Most people have a hundred questions about menstrual cup use when they’re just getting started. Many have been concerned about suction: do we want it? Wouldn’t it be uncomfortable? Can we accidentally suck our insides out with this period plunger? The answers to which are No, we don’t want it, Yes, it would probably be uncomfortable, and No, you can forget worrying about turning inside out.
A cup should create a seal instead of suction when inserted and worn. Proper removal technique will also help you to avoid any pulling or sucking sensations when it’s time to come out.
Keep in mind that these tips are easily read and remembered, but that it’s unlikely you’ll have any real trouble getting started with your new menstrual cup. Odds are you’ll forget you were ever apprehensive after your first cycle or two. But if there are a few kinks left to work out or you’re naturally curious, we’re here to help!
When your cup opens up after insertion, it should mold against the interior walls so the flow is directed into the basin of the cup. If the cup doesn’t fully open, it’s still partially folded, then you might have left some space for leakage. This process alone doesn’t create suction. If you need to adjust the position of your cup after insertion, don’t just pull it down — either twist the cup by grasping the base (allowing air along the sides for suction-free adjustment) or wiggle it back and forth by grasping the base (again, allowing air along the sides for suction-free adjustment).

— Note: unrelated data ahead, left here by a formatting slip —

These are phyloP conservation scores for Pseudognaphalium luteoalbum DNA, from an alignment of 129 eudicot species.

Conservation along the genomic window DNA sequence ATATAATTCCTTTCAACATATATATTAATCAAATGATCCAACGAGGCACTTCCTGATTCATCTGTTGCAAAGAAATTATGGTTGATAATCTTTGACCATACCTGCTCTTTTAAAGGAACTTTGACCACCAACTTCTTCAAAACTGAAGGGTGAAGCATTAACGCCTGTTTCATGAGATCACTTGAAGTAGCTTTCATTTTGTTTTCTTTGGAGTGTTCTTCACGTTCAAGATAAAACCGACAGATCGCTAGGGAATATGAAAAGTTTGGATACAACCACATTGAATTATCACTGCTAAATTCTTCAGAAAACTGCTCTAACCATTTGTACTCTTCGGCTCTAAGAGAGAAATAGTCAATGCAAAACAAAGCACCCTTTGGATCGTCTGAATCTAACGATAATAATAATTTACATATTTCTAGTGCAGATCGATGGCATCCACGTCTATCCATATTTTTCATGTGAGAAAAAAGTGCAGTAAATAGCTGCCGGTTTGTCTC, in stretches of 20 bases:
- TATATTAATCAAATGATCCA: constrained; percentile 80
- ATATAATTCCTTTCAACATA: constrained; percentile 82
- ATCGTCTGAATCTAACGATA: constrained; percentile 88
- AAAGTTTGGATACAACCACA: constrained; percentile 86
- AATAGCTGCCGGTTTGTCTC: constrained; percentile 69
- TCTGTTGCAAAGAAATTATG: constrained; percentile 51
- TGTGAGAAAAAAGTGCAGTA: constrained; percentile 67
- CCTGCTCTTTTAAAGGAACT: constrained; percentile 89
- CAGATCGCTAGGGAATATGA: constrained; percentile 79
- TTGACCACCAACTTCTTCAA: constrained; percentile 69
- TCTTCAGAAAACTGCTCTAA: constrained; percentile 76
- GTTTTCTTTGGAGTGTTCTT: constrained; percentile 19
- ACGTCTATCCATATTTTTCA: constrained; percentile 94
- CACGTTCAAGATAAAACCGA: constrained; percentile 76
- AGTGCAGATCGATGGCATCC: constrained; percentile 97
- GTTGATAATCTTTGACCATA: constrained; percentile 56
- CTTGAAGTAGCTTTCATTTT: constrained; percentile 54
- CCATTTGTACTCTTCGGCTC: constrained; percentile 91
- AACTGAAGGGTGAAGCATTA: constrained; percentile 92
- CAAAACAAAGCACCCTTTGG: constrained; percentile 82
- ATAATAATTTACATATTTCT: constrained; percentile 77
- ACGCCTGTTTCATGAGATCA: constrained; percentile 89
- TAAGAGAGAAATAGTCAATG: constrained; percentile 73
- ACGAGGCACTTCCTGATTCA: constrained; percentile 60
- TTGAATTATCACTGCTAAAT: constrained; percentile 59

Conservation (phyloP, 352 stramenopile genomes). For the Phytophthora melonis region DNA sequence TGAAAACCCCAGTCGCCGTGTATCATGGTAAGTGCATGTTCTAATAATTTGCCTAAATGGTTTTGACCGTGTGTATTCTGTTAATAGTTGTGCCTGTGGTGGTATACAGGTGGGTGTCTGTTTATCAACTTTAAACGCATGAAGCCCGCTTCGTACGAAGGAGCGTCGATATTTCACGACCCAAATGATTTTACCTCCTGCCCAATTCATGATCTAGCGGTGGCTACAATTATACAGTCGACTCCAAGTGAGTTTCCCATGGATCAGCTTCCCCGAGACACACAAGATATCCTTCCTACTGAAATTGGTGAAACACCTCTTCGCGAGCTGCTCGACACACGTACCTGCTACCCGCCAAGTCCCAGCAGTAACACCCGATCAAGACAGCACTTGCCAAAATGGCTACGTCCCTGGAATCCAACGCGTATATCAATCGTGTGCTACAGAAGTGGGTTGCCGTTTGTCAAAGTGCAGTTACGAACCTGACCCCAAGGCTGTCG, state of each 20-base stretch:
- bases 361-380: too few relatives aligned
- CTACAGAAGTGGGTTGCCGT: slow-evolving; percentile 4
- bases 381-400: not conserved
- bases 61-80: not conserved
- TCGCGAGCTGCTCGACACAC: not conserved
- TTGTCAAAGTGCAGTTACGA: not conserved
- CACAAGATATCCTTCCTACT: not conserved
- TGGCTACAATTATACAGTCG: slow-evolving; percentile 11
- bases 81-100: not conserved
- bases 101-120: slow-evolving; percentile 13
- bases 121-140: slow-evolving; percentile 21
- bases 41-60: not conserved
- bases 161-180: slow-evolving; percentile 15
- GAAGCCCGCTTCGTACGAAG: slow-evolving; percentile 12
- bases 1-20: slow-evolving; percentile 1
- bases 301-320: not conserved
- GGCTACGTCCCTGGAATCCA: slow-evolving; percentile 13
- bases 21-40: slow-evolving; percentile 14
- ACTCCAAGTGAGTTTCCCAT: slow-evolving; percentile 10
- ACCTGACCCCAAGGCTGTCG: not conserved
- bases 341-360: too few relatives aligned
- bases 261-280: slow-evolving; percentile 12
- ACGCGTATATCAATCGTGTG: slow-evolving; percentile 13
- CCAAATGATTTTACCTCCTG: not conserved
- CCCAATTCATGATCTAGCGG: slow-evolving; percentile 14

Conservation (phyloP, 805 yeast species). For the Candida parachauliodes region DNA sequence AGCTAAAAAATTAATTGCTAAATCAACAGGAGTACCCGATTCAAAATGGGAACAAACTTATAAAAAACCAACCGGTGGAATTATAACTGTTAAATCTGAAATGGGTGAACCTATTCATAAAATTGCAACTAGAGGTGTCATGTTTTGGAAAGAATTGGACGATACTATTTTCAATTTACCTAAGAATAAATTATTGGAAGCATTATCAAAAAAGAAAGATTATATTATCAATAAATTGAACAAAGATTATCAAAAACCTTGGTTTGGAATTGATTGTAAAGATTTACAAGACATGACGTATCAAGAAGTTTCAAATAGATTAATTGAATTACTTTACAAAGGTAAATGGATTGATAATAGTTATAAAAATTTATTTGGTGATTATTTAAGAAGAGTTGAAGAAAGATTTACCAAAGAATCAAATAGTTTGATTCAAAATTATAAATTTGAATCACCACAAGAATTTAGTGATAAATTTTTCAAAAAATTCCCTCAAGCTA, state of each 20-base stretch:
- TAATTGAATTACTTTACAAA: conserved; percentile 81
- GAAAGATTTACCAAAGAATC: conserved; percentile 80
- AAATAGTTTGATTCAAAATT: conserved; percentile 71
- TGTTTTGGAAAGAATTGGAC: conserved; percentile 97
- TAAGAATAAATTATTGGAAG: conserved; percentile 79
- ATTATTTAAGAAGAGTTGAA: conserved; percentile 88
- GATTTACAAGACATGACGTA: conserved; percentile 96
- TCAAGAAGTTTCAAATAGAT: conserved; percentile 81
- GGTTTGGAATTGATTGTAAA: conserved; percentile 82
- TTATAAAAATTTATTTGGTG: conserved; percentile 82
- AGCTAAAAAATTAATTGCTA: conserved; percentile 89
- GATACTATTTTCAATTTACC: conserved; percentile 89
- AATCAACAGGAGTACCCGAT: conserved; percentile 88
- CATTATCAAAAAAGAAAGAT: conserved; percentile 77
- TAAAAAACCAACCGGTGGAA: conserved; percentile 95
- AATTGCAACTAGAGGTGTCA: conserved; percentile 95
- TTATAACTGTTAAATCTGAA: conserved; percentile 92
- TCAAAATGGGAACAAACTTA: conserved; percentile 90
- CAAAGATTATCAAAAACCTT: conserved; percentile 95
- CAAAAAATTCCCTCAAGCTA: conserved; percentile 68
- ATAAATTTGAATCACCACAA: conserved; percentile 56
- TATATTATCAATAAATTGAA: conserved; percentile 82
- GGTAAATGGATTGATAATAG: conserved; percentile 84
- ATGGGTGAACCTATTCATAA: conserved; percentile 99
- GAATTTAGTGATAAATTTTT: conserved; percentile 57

Removal time! Remember how it’s not a good idea to pull the cup straight down? When the walls of the cup are molded against the interior walls, you can feel a pulling or suction sensation if you try to move the cup without breaking the seal. This can be achieved by pinching the base of the cup, allowing air around the cup walls and into the anti-suction holes, or using a finger to press into the body of the cup. If you can’t reach the base of the cup, use the stem as a guide to wiggle the cup down until you can, without pulling — it’s like getting the stem to wag it’s little stem tail instead of yanking it.
Another way to quickly allow air alongside the cup for flawless removal is to press against the interior wall of the vaginal canal from the “back” side, meaning the side closest to the tailbone. Since there’s no pelvic bone in the way, the anatomy is more flexible. This can also help you to pop open the cup after insertion by expanding the space and allowing enough air in to help it open fully.
So suction is easily avoided if you remember that the cup is going to create a solid seal to prevent the flow from escaping and that the seal needs to be broken before pulling out or adjusting the cup. I hope this has been helpful in your journey to menstrual cup mastery! If you still have questions, the GladRags crew is always around to answer. Until next time, happy bleeding, fellow menstruators!